The Elephant In The Room: How Estate Tax Repeal Makes A Really Bad Situation Even Worse

In what has become somewhat of an annual ritual, Congress yesterday voted to raise the debt limit once again””this time to $8.97 trillion (yes that’s with a T). How can we make sure the debt will absolutely explode? Granting President Bush’s wish to make the tax cuts permanent.

This year’s projected $423 billion deficit sounds (and is) enormous, but the President’s tax cuts are yet to take full effect. By early next decade, the tax cuts alone will add over $400 billion a year to the national debt, when you count associated interest.

One of the biggest culprits in this looming fiscal train wreck: permanent repeal of the estate tax. According to the latest estimates, repealing the estate tax will cost over three quarters of a trillion dollars in the next decade (2012–2021) even without additional interest costs.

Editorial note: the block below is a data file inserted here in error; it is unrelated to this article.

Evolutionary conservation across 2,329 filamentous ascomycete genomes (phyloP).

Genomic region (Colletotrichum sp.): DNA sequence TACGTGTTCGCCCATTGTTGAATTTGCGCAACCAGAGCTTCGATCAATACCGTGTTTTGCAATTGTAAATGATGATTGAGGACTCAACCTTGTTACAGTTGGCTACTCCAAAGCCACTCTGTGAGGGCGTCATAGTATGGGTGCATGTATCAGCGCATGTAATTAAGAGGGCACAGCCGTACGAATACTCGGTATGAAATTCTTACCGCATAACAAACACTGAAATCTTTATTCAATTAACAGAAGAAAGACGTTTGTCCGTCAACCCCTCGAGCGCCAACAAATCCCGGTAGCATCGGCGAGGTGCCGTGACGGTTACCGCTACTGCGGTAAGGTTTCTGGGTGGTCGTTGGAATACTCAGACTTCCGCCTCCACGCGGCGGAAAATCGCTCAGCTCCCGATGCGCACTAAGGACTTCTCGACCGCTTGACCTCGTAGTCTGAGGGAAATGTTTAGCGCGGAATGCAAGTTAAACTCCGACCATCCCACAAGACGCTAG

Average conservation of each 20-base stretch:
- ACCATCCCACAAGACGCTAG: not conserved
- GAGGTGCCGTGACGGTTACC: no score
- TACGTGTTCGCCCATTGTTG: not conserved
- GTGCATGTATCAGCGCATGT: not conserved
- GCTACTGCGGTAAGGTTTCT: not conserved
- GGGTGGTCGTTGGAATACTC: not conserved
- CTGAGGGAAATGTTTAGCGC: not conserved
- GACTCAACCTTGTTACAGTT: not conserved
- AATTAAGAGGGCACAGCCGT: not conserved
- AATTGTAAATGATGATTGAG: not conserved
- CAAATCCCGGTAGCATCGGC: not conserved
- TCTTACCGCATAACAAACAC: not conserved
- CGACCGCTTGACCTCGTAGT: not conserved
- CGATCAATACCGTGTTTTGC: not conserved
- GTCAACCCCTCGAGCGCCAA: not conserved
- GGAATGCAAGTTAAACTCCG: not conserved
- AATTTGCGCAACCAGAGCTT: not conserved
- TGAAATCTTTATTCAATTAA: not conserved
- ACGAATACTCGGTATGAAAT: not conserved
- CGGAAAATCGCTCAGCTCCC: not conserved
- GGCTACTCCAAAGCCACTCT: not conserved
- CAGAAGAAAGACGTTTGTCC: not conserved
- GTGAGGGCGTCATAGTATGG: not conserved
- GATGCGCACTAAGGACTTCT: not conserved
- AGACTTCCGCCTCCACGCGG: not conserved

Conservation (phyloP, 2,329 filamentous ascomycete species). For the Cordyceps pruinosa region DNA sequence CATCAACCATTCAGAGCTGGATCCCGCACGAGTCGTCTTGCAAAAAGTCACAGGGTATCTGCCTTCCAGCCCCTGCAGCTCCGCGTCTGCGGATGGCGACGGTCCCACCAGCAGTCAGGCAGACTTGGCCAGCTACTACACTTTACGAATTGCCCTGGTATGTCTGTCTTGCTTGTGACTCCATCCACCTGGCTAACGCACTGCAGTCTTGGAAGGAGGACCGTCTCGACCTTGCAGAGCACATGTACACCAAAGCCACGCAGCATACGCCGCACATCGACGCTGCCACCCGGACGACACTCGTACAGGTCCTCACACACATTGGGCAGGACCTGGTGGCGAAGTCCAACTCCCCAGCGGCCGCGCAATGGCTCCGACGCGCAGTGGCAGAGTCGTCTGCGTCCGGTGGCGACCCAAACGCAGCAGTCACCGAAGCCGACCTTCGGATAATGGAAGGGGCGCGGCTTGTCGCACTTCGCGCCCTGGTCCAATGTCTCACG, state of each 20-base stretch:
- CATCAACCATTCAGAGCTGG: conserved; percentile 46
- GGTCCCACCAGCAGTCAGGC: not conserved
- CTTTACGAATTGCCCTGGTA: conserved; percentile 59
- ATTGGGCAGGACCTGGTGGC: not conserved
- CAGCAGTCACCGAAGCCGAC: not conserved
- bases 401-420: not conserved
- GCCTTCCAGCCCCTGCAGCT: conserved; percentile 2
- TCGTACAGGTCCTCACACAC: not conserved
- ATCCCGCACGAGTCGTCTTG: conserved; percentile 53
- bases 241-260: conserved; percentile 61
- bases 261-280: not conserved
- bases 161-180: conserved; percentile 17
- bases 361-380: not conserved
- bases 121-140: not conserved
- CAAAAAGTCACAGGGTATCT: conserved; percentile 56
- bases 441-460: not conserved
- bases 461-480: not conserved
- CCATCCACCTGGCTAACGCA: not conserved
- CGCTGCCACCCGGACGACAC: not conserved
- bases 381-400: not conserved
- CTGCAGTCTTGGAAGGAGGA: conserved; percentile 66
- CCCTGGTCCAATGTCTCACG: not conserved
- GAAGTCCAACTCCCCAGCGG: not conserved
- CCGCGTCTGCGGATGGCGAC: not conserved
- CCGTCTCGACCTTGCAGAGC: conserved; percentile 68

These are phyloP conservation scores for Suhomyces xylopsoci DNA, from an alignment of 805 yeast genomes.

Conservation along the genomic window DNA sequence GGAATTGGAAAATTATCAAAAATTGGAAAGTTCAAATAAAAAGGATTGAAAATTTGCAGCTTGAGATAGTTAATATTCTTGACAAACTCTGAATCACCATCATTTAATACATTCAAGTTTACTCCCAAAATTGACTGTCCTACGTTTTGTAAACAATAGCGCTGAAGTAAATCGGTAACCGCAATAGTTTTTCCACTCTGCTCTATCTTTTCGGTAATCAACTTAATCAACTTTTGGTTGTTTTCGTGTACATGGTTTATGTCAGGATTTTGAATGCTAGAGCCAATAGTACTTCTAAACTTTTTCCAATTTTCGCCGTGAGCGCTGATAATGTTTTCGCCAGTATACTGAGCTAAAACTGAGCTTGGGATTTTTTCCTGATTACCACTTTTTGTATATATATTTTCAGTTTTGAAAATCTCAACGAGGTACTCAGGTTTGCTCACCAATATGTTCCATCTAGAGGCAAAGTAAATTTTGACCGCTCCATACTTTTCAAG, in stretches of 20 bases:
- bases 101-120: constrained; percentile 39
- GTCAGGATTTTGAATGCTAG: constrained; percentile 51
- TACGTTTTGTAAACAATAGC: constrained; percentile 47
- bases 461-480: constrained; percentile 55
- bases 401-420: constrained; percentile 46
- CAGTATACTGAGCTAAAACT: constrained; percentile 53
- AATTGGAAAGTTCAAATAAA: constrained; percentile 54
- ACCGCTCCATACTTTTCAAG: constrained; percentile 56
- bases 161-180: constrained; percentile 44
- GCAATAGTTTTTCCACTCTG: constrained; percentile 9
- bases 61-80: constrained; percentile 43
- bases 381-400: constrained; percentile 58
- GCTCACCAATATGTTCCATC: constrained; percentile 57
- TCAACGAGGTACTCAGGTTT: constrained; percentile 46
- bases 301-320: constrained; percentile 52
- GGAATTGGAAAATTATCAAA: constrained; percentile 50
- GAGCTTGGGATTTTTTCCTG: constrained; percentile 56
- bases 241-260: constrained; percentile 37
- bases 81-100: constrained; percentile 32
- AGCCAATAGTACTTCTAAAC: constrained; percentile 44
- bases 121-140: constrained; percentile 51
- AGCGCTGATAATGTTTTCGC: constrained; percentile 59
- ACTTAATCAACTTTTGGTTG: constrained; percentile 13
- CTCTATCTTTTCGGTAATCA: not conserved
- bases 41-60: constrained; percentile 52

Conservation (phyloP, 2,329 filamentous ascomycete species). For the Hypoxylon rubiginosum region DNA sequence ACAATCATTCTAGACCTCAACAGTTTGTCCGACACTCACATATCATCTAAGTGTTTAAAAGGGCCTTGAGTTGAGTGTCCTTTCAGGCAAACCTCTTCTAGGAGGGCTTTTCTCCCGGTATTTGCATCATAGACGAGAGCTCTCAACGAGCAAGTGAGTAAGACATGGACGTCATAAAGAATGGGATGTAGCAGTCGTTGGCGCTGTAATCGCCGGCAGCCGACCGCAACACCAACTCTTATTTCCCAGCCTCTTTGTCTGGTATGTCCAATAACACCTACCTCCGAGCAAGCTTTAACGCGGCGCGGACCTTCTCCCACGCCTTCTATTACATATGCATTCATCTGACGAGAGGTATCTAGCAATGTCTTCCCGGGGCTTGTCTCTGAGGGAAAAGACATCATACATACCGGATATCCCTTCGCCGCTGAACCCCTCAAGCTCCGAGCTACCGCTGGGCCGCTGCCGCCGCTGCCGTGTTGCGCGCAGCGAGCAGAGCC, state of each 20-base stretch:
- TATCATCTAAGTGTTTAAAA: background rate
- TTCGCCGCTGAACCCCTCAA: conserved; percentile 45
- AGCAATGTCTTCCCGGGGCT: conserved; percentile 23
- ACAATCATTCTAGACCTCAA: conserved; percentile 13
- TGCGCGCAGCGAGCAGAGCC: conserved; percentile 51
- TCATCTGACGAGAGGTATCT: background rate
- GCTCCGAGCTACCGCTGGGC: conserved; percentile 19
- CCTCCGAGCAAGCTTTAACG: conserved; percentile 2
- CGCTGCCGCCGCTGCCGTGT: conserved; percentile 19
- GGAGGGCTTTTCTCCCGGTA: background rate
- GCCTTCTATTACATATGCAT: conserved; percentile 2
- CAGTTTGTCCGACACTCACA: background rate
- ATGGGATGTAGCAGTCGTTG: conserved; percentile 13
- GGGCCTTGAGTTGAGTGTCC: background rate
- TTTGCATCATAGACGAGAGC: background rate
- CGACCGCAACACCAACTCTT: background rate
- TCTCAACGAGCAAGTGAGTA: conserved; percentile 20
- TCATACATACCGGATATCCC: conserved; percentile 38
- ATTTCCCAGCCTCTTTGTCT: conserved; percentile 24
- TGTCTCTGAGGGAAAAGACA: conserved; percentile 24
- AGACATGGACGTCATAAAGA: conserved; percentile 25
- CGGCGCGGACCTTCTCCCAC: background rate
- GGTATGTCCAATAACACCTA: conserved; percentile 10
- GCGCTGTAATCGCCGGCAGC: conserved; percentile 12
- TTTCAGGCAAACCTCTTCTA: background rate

Knowing it’s an enormous price tag for something that will only benefit the wealthiest 0.5% of estates, some Senators have started shopping alleged “compromises.” Unfortunately, these compromises are about as bad as repeal. One discussed by Senate Finance Chairman Chuck Grassley would cost nearly 85% as much as eliminating the tax altogether.


It will take a lot of work to get the country back the right fiscal track, but ensuring responsible reform of the estate tax wins out over a reckless giveaway to our wealthiest estates is a good start.

— Josh Lynn